Account Payable Vs. Accounts Receivable

Farwah Jafri | August 5 2021

[vc_row][vc_column][vc_column_text]A key component to a small business’s success is knowing the difference between account receivable vs. payable as this helps you to understand your business’s accounting process better.

Often when business owners are trying to understand bookkeeping and other accounting details of their business, they confuse accounts payable vs. accounts receivable as both are quite similar in the way they are recorded.

If mixed up, you’re going to see a lack of balance in your calculations, which will carry forward in your financial statements. Ensuring that your business runs smoothly means depending on the effective management of operating cash, i.e. the cash you have on hand.

Calculating both accounts receivable and payable helps business owners know how much the business needs to pay off and how much it will receive.

This article walks you through the differences between both and why is it important to have a balanced A/P and A/R for a smooth-sailing business.

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What is Accounts Payable?

Simply put, this is money that you owe to your lender or a creditor. Accounts payable is a current liability account that keeps track of money that you owe to a creditor for services availed. A popular example of this is purchases made for services and goods from other companies. You’re either required to pay the company as soon as possible or according to a predetermined date and time that lasts anywhere between 30 days to a few months.[/vc_column_text][vc_column_text el_id=”hd-2″ css=”.vc_custom_1626795001715{padding-top: 50px !important;}”]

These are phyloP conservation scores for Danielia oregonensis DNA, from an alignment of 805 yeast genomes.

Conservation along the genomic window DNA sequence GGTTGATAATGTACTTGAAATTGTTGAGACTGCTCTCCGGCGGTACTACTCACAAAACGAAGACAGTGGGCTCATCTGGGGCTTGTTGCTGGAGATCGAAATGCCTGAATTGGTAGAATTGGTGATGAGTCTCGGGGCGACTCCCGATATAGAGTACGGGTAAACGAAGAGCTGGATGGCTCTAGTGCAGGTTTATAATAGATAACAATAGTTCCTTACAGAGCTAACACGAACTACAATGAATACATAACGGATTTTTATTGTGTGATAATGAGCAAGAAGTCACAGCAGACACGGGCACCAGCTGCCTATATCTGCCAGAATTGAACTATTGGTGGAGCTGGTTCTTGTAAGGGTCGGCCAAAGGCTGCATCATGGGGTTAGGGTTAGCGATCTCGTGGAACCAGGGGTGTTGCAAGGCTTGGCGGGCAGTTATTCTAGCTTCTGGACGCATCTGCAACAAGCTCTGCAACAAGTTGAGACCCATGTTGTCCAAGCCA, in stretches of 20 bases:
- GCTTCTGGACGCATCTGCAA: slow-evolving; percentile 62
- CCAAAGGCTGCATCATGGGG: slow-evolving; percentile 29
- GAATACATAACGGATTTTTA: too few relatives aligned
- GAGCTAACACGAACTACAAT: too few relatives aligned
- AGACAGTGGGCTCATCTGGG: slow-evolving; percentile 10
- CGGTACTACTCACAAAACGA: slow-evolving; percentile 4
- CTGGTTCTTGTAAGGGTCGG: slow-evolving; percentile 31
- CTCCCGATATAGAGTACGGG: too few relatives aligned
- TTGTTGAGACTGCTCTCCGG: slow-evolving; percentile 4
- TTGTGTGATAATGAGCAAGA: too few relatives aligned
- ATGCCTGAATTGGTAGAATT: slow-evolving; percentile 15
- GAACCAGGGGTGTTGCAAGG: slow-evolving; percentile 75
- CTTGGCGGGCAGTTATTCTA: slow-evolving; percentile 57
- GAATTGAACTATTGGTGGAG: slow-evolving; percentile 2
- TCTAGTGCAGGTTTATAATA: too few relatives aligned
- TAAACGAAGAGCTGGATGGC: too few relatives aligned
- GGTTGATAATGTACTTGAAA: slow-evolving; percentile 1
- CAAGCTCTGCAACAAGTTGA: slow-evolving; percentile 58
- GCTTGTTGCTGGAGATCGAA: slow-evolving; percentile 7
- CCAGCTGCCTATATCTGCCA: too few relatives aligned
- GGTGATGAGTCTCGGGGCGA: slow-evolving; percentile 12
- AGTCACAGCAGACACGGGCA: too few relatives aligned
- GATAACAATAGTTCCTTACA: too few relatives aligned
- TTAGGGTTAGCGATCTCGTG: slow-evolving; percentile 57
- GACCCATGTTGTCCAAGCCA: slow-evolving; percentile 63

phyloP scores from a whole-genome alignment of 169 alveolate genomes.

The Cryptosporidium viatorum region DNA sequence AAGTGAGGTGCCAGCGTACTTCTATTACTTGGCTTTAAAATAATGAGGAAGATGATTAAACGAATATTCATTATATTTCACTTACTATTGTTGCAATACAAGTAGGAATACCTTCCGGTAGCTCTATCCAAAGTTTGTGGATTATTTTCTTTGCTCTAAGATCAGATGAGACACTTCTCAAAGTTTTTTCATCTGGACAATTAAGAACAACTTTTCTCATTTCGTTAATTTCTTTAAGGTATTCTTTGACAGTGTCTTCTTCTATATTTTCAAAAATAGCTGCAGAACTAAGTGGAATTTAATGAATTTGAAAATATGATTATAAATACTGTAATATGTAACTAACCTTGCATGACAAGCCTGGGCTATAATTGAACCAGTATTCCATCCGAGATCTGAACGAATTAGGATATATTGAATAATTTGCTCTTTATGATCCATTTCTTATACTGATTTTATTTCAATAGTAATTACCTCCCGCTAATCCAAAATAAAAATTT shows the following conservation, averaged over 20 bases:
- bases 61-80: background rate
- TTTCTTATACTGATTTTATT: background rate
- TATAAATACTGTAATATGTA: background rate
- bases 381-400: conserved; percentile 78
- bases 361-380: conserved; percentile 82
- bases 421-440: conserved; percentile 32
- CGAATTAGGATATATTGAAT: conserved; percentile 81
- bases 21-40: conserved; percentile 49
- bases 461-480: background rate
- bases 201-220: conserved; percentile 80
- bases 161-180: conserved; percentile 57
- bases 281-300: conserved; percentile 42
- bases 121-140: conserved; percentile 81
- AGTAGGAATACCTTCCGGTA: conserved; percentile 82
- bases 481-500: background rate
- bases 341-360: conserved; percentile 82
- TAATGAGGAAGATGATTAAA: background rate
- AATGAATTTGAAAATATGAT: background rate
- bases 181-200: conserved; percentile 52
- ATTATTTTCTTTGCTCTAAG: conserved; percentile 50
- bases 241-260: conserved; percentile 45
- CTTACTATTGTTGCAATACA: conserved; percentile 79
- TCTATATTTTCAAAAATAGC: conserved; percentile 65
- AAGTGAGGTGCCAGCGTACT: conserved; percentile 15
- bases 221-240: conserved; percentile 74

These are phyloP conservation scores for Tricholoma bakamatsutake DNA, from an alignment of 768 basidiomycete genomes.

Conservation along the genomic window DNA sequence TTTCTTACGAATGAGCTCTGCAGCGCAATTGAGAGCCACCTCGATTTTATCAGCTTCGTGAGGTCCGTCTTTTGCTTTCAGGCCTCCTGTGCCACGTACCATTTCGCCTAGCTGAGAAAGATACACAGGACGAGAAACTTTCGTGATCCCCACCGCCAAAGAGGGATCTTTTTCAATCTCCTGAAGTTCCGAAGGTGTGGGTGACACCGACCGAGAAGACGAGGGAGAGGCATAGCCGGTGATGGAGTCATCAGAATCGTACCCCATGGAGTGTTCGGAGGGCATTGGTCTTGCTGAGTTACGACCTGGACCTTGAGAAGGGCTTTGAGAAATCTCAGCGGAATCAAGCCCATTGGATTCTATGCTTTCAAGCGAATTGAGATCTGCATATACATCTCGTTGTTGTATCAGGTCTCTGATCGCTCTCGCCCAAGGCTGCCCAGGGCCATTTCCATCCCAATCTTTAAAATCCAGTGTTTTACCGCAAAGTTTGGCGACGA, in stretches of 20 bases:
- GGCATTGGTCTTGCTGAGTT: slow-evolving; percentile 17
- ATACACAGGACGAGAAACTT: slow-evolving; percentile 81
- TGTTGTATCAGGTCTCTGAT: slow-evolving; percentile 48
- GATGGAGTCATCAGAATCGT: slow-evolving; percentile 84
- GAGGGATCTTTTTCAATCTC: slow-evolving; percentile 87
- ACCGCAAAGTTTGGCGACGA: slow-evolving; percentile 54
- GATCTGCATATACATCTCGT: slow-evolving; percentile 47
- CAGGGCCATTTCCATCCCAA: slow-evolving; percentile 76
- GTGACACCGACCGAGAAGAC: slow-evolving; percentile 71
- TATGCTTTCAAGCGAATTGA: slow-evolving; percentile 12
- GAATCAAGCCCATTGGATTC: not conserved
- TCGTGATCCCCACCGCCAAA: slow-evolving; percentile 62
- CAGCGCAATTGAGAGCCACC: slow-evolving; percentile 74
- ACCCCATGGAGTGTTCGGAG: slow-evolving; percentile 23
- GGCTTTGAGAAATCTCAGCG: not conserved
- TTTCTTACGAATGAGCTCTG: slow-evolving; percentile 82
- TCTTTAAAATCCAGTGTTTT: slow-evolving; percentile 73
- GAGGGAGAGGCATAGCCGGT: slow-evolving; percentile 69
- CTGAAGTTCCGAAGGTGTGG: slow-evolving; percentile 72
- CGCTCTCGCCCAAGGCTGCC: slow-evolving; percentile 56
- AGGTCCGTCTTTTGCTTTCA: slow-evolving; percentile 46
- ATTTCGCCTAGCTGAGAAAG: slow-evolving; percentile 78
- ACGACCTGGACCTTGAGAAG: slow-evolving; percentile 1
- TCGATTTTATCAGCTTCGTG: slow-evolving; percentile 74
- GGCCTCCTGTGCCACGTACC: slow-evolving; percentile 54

What is Accounts Receivable?

Similarly, accounts receivable is a current asset account that keeps track of money that is owed to you by a debtor. These can be companies, banks, or people who have borrowed from you or availed services but haven’t settled their payments yet.

Examples of accounts receivable are of people or companies that have availed your services or ordered goods from you that generate revenue as a result of what your business offers.[/vc_column_text][vc_column_text el_id=”hd-3″ css=”.vc_custom_1626794994946{padding-top: 50px !important;}”]

How to Record Accounts Payable?

Companies often purchase goods on “accounts”. This type of transaction does not result in cash transfers. Rather the word “account” signifies that there was no cash involved in the purchase. For example, your company purchased electronic goods worth $3,000 on account of a retailer. This means your asset account, and electronic equipment, increased, and your liability account and accounts payable also increased by $3,000.[/vc_column_text][vc_column_text]

How to Record Accounts Receivable?

Inversely, when a company sells goods or services “on account”, this means there is a transaction occurring and cash is not involved. For example, if your business sold $3,000 worth of goods on account to a buyer, your accounts receivable will increase by $3,000 and the goods accounts will decrease by $3,000.[/vc_column_text][vc_column_text]

Accounts Receivable vs. Accounts Payable

Essentially, both are two sides of the same coin, where one represents money owed to your business and the other is money that your business owes to vendors and suppliers. Here are key differences you ought to know when understanding accounts payable vs. accounts receivable.


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When talking about accounts receivable vs. accounts payable, the former is the amount that the customers of a company owe to it, while the latter is what the company owes to its suppliers.

  • Both are included in your company’s financial statements and balance sheets. However, they are classified differently, where account payable falls under liabilities, and receivable falls under the current assets section.